Archive for September, 2007

Tireless Velo came out with pretty good numbers given the challenging conditions. I’d like to highlight a couple performances:

Chris Tauscher: Chris won last week at Hood River in the 35+C category. He stepped up this week and started the 35+B race. He then took it to those guys and snagged second place. Whoot!

Holly: She was racing her first race as a new mom. Go Holly. Her husband also raced and they handed off the bambino when the other was on the course.

Bill Goritski: Bill scored his second straight top ten in the 35+A race. Bill is riding well and looking to score some points once the Crusade series rolls around.

Sunday, September 30. Sam Barlow High School, Gresham, OR. 35+A race.

Well, as a friend of mine once said, you can’t have a good race every time out (that was Terry Keele, by the way). There were definitely some good points along with the very bad. The most disappointing thing was that I gave up on the race with more than a lap to go. I was out of it. There was one point I looked at my HRM and I’m running 20 bpm lower than I usually average for a race. I just wasn’t pedaling hard.

Let me say that conditions were epic and that it was sometimes difficult to put power to the pedals. Portland got an inch or so of rain on Friday. Then it started raining again late on Saturday evening and continued at a steady pace through all the races. By the 2:00 race, things were boggy, sloppy, and rutted.

I got a pretty good start and managed to hang off the back end of the top ten for the early laps. By the third lap, I was getting ready to ride into a loose bunch of five or six when a bobble through some ruts put me 10 meters back. Then another bobble put me even further off the pace. Then I took a really poor line and lost some more ground.

Early in the fourth lap, my rear mech quit working on the A bike. Unfortunately, it was stuck in the 25. I think if it were the 21, I would have continued with the A bike, being content with the 38-21 and 44-21 my front rings afforded me. Anyway, I lost more ground since I spun out on everything not uphill. There was a whole lotta course to navigate to get to the pits.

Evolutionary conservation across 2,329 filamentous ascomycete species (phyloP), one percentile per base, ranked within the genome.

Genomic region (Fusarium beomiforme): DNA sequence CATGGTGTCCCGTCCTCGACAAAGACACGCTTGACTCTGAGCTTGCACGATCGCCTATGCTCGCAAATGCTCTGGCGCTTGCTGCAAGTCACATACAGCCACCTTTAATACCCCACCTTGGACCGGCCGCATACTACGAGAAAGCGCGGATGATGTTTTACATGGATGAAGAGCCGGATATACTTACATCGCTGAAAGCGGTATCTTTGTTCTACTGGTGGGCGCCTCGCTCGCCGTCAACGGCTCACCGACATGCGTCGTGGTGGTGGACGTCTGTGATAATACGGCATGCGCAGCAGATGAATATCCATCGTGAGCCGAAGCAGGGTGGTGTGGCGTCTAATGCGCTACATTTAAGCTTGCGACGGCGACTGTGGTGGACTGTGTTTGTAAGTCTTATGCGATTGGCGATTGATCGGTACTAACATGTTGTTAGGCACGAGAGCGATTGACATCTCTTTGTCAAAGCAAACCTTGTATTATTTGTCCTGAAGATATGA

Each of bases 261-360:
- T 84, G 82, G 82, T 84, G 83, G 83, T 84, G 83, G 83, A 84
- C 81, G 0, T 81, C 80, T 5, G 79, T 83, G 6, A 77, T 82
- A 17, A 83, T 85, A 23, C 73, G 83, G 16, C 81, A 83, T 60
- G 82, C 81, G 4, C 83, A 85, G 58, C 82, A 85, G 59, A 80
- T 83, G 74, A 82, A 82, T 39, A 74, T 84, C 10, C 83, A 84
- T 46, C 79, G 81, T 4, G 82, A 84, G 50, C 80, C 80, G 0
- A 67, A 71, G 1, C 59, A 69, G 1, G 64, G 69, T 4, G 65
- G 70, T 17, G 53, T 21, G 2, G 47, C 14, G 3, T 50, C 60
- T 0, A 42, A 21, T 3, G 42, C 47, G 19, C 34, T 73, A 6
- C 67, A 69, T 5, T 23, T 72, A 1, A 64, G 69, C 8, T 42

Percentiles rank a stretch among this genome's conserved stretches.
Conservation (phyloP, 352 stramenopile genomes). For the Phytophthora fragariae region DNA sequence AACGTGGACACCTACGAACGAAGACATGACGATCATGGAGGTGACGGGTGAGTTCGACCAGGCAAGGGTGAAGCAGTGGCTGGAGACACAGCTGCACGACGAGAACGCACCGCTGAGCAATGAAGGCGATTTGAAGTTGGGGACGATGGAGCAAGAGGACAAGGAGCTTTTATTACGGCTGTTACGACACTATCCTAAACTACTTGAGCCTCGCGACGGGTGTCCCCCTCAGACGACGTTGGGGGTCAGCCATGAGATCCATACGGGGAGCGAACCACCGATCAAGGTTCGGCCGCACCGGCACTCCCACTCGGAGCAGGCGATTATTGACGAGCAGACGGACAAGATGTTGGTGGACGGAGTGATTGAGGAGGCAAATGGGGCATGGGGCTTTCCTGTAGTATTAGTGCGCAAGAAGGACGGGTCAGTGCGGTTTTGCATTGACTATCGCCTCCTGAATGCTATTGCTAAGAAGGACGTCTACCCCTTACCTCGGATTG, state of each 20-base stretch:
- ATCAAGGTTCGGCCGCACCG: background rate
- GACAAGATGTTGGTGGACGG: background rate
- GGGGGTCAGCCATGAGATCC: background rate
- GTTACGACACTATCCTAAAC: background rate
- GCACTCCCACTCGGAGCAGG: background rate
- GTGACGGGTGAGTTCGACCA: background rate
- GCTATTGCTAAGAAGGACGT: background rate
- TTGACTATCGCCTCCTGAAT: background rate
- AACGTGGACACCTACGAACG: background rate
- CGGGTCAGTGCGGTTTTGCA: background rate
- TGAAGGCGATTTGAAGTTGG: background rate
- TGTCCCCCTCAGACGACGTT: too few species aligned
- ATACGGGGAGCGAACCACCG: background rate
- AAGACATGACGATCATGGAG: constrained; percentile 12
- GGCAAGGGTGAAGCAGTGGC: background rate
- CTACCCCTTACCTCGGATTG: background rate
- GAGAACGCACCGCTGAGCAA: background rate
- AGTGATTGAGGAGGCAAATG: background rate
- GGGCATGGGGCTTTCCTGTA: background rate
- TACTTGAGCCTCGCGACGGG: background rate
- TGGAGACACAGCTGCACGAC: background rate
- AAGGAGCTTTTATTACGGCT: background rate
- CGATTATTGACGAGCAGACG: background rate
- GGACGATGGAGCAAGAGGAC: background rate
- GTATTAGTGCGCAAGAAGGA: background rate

I took a bike change which meant I gave up the Grifo Challenge for the Tufo Flexus. This was a real disadvantage. I was off the bike even more than I had been previously. And when I was off the bike, I was slooooooow. Oh, I don’t recommend taking a spill and go sliding down a trail of flowing mud with blackberry brambles lining the side. Ouch. I’ve got quite pattern of cuts on my right thigh.

I didn’t have the edge today I needed. When the going got tough, I wimped out. However, I did learn quite a few lessons today.

  1. I need to get a new set of the Sidi toe spikes. I have a set but for many races, they are just too long. So I took the Dremmel and cut them in half. I’ve been using them for years and this was the first course where I really felt they were woefully inadequate. I need the fangs.
  2. I need to get a second pair of Challenges. They are quite a bit better in the mud than the Tufo Flexus. Since muddy races are where I’m most likely to need a bike change, I don’t want to have to feel timid taking the exchange.
  3. I need to relax more through the rutted stuff. More than a couple times I found myself sideways which meant I was putting a foot down or otherwise losing my momentum.

Okay, so what sunny spin can I put on this race?

  1. I’ve got the legs to crack the top ten. This wasn’t a Crusade race so the field was a little thinner. However, I’m convinced that I’ve got the legs.
  2. The Challenges rock in the mud. I feel really confident on those tires.
  3. I still finished 16 out of 31 finishers (35 starters). Middle of the pack and I have a crappy race. Not too bad.